ONE OF Alex Salmond’s key economic advisors has rejected the prospect of slashing tax for big firms – a flagship SNP proposal after independence.
Nobel Laureate Professor Joseph Stiglitz has warned that cutting corporation tax is a “gift” to multinationals like Google and Amazon and will “increase inequality”, it emerged today.
The comments came to light as the First Minister was attacked at Holyrood today over his plans to cut corporation tax levels in Scotland 3 per cent below the UK level after independence.
Mr Salmond insists it would attract major companies to locate in Scotland, creating thousands of jobs and boosting growth.
But Labour leader Johann Lamont insisted that it would make Scotland a tax haven for multi-national firms.
Professor Stiglitz is part of the Scottish Government’s Fiscal Commission working group which is helping draw up a framework for Scotland’s economy post-independence.
Ms Lamont today told MSPs that the First Minister likes to remind them of “all the Nobel prizes” Professor Stiglitz has won.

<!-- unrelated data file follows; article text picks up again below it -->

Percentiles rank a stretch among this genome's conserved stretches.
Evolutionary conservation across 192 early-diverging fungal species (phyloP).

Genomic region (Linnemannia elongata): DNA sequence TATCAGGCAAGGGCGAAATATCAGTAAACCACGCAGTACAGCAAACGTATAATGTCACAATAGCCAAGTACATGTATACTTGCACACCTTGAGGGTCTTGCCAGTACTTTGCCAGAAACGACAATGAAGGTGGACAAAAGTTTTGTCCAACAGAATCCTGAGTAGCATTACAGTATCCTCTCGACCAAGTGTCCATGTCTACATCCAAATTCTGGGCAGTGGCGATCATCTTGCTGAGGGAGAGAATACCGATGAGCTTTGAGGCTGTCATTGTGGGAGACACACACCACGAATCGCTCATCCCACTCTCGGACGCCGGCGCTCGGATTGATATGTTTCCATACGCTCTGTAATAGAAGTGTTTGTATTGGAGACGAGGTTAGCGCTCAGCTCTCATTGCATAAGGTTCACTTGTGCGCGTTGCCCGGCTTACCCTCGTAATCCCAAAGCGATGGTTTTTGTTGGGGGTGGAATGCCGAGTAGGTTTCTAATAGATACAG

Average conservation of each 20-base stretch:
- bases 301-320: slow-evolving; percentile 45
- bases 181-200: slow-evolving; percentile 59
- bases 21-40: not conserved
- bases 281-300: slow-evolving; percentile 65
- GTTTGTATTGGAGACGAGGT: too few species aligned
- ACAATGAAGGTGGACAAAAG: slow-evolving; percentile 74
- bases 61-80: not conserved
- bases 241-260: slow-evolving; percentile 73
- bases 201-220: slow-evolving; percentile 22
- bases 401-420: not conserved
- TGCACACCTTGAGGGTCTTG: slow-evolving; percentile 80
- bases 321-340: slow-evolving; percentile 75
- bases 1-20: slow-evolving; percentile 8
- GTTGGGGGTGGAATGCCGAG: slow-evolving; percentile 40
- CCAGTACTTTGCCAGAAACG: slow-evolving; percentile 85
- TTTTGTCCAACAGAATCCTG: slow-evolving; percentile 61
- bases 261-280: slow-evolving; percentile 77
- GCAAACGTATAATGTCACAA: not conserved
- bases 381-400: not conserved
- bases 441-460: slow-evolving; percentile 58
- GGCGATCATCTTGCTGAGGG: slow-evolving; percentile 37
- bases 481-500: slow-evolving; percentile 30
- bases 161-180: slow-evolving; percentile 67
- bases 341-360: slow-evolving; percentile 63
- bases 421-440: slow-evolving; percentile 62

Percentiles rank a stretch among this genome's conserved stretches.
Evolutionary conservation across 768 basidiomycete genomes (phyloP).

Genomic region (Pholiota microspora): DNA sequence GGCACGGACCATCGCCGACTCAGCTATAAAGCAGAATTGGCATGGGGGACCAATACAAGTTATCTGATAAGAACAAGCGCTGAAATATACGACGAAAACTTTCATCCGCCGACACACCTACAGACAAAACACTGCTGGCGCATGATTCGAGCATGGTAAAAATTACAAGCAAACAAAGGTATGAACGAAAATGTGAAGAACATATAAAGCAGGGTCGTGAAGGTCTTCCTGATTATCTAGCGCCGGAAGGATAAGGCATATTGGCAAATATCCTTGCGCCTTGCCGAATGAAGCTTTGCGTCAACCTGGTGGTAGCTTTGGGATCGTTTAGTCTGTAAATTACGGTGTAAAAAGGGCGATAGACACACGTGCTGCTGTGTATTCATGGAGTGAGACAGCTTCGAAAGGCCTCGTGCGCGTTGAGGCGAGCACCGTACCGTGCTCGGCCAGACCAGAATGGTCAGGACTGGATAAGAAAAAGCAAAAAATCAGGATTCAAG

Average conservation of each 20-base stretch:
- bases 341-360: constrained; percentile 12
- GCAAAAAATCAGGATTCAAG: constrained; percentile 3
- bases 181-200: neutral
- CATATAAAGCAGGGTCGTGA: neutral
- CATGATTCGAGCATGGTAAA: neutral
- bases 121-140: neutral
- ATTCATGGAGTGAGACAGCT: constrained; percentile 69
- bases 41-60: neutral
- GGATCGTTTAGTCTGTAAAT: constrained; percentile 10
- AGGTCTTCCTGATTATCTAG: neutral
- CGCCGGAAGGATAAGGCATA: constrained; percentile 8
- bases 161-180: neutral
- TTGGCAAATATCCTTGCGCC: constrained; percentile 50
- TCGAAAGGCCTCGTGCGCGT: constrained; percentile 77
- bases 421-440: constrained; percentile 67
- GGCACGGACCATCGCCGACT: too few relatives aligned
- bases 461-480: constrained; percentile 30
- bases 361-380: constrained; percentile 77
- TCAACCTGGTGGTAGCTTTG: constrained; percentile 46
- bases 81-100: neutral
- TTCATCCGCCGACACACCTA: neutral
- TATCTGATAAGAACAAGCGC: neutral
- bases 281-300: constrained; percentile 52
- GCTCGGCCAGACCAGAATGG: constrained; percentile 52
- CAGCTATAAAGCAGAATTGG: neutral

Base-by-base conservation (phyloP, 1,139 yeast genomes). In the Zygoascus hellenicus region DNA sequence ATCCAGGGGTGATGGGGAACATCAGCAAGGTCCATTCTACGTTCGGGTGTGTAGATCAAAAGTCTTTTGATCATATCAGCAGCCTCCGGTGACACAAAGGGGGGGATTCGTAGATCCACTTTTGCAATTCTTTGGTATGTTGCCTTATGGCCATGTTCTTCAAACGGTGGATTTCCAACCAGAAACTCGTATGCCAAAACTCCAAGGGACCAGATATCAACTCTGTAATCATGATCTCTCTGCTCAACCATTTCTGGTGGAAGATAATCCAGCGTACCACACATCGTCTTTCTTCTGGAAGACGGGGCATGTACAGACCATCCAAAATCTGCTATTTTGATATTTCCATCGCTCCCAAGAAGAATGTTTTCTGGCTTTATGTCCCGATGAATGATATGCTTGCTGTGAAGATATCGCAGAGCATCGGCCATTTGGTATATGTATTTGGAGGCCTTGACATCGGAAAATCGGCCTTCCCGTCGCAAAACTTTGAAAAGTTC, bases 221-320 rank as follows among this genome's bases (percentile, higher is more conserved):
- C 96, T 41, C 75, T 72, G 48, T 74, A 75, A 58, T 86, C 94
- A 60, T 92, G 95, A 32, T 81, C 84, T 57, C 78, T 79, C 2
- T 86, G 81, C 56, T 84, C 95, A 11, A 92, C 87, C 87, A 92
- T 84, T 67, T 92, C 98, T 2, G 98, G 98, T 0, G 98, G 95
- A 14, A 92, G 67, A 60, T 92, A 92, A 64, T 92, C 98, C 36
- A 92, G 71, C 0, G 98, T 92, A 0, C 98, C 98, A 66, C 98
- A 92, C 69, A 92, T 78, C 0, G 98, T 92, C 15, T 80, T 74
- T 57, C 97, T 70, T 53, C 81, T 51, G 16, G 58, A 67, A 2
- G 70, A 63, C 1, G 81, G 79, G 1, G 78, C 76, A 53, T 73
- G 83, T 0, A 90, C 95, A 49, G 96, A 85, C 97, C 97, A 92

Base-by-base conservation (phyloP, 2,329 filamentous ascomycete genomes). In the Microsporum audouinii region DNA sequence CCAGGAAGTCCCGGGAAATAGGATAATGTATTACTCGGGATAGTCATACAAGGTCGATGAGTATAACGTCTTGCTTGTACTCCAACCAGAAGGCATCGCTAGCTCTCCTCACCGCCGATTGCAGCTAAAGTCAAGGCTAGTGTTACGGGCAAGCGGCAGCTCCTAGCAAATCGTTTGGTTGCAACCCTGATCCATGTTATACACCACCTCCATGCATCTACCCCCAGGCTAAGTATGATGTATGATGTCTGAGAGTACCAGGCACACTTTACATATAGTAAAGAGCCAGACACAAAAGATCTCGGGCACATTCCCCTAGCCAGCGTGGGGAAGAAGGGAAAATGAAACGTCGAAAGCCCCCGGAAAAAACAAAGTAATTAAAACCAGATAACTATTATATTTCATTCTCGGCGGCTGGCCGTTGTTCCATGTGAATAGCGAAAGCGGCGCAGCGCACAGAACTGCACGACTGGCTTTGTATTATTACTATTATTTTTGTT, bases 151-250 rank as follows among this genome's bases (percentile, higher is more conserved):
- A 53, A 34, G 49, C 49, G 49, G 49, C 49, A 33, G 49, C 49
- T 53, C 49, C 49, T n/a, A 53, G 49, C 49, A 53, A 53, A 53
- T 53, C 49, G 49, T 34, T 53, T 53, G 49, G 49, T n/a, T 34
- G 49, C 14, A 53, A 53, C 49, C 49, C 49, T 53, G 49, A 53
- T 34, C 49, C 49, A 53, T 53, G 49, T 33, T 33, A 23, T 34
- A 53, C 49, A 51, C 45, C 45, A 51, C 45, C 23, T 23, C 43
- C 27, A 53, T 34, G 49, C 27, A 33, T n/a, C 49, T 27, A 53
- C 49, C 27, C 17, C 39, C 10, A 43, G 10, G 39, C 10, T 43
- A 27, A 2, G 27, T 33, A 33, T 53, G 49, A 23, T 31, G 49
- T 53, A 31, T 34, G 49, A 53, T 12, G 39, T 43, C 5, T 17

“What does Joseph Stiglitz think of this policy?” she asked.
“Well just a month ago he said `Some of you have been told that lowering tax rates on corporations will lead to more investment.
“The fact is that’s not true. It is just a gift to the corporations increasing inequality in our society.”
The Labour leader insisted that the policy would leave Mr Salmond “deeper in the pockets of corporate greed” than Chancellor George Osborne.
She added: “He’s saying to Google to Amazon, to Starbucks, anyone who wants to evade tax `Come to Scotland and there will be less tax to evade.”
But Mr Salmond insisted that the Scottish Government had carried out modelling on a 3 per cent cut in corporation tax below the prevailing UK rate.
“The results of that show an additional, over the medium term, 27,000 jobs and an increase in Scottish GDP of over 1 per cent.
“I think the policy of this government should be, when it controls corporation tax, to set a competitive rate and then collect the corporation tax.
“The policy of successive UK Governments is to set the corporation tax and then not collect it. That seems a very strange thing to do.”
Mr Salmond added that Professor Stglitz had also pointed out that “vast disparities” in income levels in the UK under the last Labour Government was not an efficient way to run an economy and that the academic also supports SNP plans to keep the pound after independence through a “sterling zone” currency union.
“I’m delighted that Johann Lamont is now going to accept the wisdom of Joseph Stiglitz,” Mr Salmond said.